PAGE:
Amino Acid and Protein Metabolism - Plants and Crops Science

Amino Acid and Protein Metabolism


Amino acid metabolism is one of the most important biochemical processes in plants; similar to other topics in biochemistry, it has been affected by tremendous developments in science. Following are four actively studied aspects in the field of amino acid metabolism:

1) the identification of new transporters of amino acids and other N-forms like nitrate and ammonium;

2) the characterization of factors controlling the metabolism in situ in distinct cells or subcellular compartments;

3) the regulation of the multiple isoenzymes of amino acid metabolism in the context of a single plant, and

4) the role of amino acids as signaling molecules.

Studies on protein metabolism, on the other hand, have focused on the processes of protein synthesis. The complex regulation of protein degradation is today attracting more attention, particularly because proteolysis is involved in cellular processes such as programmed cell death, circadian rhythm, and the defense response in plants. 

This chapter summarizes the latest insights in the studies of amino acid metabolism and protein degradation. The focus of this review is to examine the regulation of amino acid metabolism and protein processing in the context of a single plant. Particular emphasis is given to the enzymes involved in NH4 + assimilation, which are often oligomers located in different subcellular compartments. The mechanism op.


Ammonium is the inorganic N-form to be incorporated into carbon skeletons for the production of amino acids. Several transporters have been identified for NO3, NH4 +, and amino acids that contribute to a wide array of physiological activities. N-forms assimilated into glutamine or glutamate disseminate into plant metabolism because they are N-donors to other amino acids, nucleotides, chlorophylls, polyamines, and alkaloids. 

Amino acids are well known as building blocks of proteins, and they are essential in both primary and secondary plant metabolism. Various amino acids also perform other important roles, as signaling molecules or precursors of stress-related compounds under adverse environmental conditions, in particular glutamate, which is found in the intersection of several metabolic pathways. In the chloroplast, one net glutamate molecule is produced by the concerted action of glutamine synthetase (GS) and ferredoxin-dependent glutamate synthase (Fd-GOGAT), which form the GS-GOGAT cycle, responsible for the prevalent NH4 + assimilation in plants. Additionally, two molecules of glutamate are generated as the end product of lysine catabolism by the saccharopine pathway in seeds of cereals and dicots.

This pathway may be involved in the transient synthesis of glutamate, which then functions as a messenger between cells during organ development or in response to environmental changes. In fact, glutamate could be converted into g-aminobutyric acid, a stress-related signaling molecule; proline, an osmolyte providing drought tolerance under water stress; and arginine, a precursor of polyamines and nitric oxide generated during stress.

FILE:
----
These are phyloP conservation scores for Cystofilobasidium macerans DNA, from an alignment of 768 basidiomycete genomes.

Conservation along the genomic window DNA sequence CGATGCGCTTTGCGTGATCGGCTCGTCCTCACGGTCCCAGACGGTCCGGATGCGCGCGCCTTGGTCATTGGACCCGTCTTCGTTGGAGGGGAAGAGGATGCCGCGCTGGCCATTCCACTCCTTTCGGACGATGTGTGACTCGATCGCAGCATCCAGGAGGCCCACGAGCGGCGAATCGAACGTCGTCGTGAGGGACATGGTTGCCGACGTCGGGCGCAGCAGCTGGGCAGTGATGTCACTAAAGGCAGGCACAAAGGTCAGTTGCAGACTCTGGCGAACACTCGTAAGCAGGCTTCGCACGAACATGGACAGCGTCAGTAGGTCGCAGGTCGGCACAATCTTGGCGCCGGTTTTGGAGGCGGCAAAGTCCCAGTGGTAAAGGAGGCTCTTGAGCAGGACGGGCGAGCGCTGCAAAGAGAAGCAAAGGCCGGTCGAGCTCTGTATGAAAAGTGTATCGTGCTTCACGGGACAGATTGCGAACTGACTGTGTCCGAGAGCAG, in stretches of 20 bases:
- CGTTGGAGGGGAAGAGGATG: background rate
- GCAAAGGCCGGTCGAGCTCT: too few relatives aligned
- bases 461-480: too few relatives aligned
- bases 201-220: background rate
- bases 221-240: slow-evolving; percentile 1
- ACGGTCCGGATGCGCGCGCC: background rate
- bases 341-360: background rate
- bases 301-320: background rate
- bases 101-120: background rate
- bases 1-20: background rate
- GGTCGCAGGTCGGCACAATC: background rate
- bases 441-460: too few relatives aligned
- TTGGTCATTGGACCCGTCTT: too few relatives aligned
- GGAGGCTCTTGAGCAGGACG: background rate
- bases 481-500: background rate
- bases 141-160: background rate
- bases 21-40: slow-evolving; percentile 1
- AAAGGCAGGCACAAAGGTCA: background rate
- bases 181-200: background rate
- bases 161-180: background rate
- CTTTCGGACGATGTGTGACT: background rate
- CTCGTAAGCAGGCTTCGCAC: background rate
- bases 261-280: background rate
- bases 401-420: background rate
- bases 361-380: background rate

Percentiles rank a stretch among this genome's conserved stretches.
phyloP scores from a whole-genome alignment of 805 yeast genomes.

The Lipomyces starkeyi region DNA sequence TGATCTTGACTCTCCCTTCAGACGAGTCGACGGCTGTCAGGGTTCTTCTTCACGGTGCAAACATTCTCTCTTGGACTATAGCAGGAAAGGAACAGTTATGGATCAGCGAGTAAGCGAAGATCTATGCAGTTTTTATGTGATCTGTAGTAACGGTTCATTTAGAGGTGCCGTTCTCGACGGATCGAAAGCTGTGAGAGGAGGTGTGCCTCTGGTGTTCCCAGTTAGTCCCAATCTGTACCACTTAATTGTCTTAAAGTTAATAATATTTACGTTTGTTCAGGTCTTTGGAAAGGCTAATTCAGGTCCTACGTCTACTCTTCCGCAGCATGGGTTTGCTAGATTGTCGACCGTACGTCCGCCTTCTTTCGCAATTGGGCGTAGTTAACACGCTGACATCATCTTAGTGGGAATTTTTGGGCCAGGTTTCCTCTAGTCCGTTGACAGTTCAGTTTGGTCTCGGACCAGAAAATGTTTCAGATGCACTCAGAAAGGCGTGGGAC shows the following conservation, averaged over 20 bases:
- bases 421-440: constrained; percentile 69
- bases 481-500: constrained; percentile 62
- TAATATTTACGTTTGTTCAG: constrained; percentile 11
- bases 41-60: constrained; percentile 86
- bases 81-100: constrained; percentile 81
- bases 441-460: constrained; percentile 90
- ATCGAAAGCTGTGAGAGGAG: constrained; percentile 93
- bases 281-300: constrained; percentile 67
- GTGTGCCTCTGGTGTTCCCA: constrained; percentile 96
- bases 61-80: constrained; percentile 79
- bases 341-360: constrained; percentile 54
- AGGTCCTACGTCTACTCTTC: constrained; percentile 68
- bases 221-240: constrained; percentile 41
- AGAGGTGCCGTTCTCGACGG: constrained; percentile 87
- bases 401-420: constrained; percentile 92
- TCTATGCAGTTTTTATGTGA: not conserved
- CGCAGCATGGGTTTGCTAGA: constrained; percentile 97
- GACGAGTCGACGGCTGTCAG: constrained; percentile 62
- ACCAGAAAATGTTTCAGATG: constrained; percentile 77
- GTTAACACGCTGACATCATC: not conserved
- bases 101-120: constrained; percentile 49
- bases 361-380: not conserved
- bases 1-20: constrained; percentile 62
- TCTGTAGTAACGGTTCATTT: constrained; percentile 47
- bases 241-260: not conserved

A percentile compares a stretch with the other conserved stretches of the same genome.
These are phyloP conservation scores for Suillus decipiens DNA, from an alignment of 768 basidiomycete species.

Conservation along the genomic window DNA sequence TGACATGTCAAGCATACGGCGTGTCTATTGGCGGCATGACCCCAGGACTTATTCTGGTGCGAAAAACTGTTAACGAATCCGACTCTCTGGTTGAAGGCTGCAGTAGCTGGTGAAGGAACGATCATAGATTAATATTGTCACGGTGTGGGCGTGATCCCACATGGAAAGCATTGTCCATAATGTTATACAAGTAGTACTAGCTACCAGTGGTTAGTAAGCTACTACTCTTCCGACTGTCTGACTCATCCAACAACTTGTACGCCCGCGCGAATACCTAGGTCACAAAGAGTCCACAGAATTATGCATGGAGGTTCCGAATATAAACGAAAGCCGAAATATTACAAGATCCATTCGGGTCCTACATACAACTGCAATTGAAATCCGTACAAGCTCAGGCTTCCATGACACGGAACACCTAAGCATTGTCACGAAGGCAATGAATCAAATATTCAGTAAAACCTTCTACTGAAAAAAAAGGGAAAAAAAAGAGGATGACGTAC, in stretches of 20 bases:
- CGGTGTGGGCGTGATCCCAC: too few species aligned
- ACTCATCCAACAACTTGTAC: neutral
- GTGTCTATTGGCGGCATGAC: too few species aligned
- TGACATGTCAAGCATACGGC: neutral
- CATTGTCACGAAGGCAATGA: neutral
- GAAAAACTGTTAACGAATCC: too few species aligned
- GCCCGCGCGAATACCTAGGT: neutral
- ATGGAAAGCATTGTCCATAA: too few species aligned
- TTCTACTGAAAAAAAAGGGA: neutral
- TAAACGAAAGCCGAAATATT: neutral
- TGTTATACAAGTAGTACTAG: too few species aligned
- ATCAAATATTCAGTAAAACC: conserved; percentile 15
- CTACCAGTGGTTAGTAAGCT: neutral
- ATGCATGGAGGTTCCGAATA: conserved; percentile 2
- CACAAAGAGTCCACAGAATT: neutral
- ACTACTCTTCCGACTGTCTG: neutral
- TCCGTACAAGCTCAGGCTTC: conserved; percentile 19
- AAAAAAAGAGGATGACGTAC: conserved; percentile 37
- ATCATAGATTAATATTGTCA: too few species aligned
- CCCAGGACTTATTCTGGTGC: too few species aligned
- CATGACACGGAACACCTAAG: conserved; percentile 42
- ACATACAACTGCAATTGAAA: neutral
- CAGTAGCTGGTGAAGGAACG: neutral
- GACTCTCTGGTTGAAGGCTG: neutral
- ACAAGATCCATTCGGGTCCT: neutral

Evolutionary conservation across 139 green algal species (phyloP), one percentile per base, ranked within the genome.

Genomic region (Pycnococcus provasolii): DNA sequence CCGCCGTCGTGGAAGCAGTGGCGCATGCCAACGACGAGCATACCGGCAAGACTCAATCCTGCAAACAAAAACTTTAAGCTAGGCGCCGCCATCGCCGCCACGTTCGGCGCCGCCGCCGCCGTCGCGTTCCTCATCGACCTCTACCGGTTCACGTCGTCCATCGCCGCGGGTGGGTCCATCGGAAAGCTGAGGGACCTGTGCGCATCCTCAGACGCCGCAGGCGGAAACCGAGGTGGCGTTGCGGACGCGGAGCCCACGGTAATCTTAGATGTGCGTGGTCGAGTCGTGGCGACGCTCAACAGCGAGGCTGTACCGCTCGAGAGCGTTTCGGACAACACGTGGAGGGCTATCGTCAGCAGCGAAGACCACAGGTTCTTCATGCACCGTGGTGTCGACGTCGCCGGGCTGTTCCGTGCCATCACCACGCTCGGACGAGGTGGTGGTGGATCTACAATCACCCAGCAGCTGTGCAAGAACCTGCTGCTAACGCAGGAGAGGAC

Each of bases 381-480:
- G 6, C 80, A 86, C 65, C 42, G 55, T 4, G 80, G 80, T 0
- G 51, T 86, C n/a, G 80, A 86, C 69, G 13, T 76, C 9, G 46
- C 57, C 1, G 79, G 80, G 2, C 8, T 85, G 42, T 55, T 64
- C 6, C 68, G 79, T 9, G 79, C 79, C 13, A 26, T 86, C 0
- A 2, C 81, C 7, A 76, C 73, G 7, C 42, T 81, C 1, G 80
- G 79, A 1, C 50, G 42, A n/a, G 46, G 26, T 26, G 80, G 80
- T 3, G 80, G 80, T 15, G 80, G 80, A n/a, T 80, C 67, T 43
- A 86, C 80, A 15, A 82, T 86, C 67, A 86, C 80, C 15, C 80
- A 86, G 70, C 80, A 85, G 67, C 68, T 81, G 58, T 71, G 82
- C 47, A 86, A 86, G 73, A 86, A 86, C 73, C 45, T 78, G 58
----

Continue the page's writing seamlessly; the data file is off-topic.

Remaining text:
In the era of functional genomics and metabolic engineering, new experimental approaches are appearing that help us understand the regulation of amino acid metabolism. Among the analytical methods, nuclear magnetic resonance (NMR) spectroscopy is a promising technique that yields insight into the integration and regulation of plant metabolism through nondestructive and noninvasive measurements. Through in vivo NMR methods and under certain experimental conditions, it was possible to differentiate amino acid pools from cytosolic or vacuolar compartments.

Certainly, by inducing alkalization in sycamore cells and leaves of Kerguelen cabbage, it was demonstrated that the concentration of amino acids in the cytosol was much higher than in the vacuole and that proline accumulated to a concentration 2–3 times greater in the cytosol than in the vacuole. The enzymes involved in NH4 + assimilation are generally isoenzymes of different oligomeric arrangements, which are often located in particular subcellular compartments or within different organs and tissues.

Whether these enzymes play overlapping (redundant) or distinct (nonredundant) roles, the factors controlling this process during plant growth and development are still a matter of discussion. The strategies used to study these topics are the production of either mutant plants defective in a particular isoenzyme or transgenic plants overexpressing one gene member of a small gene family regulated differentially during the life span of the cells. To illustrate the application of these technologies, studies were selected showing the role of enzymes involved in glutamate metabolism. All plants contained two types of GOGAT, an NADH-dependent enzyme and an Fd-GOGAT, unique to photosynthetic organisms.[3] Thus, while Fd-GOGAT accounts for 96% of the total GOGAT activity in leaves, NADHGOGAT constitutes the predominant isoenzyme in roots.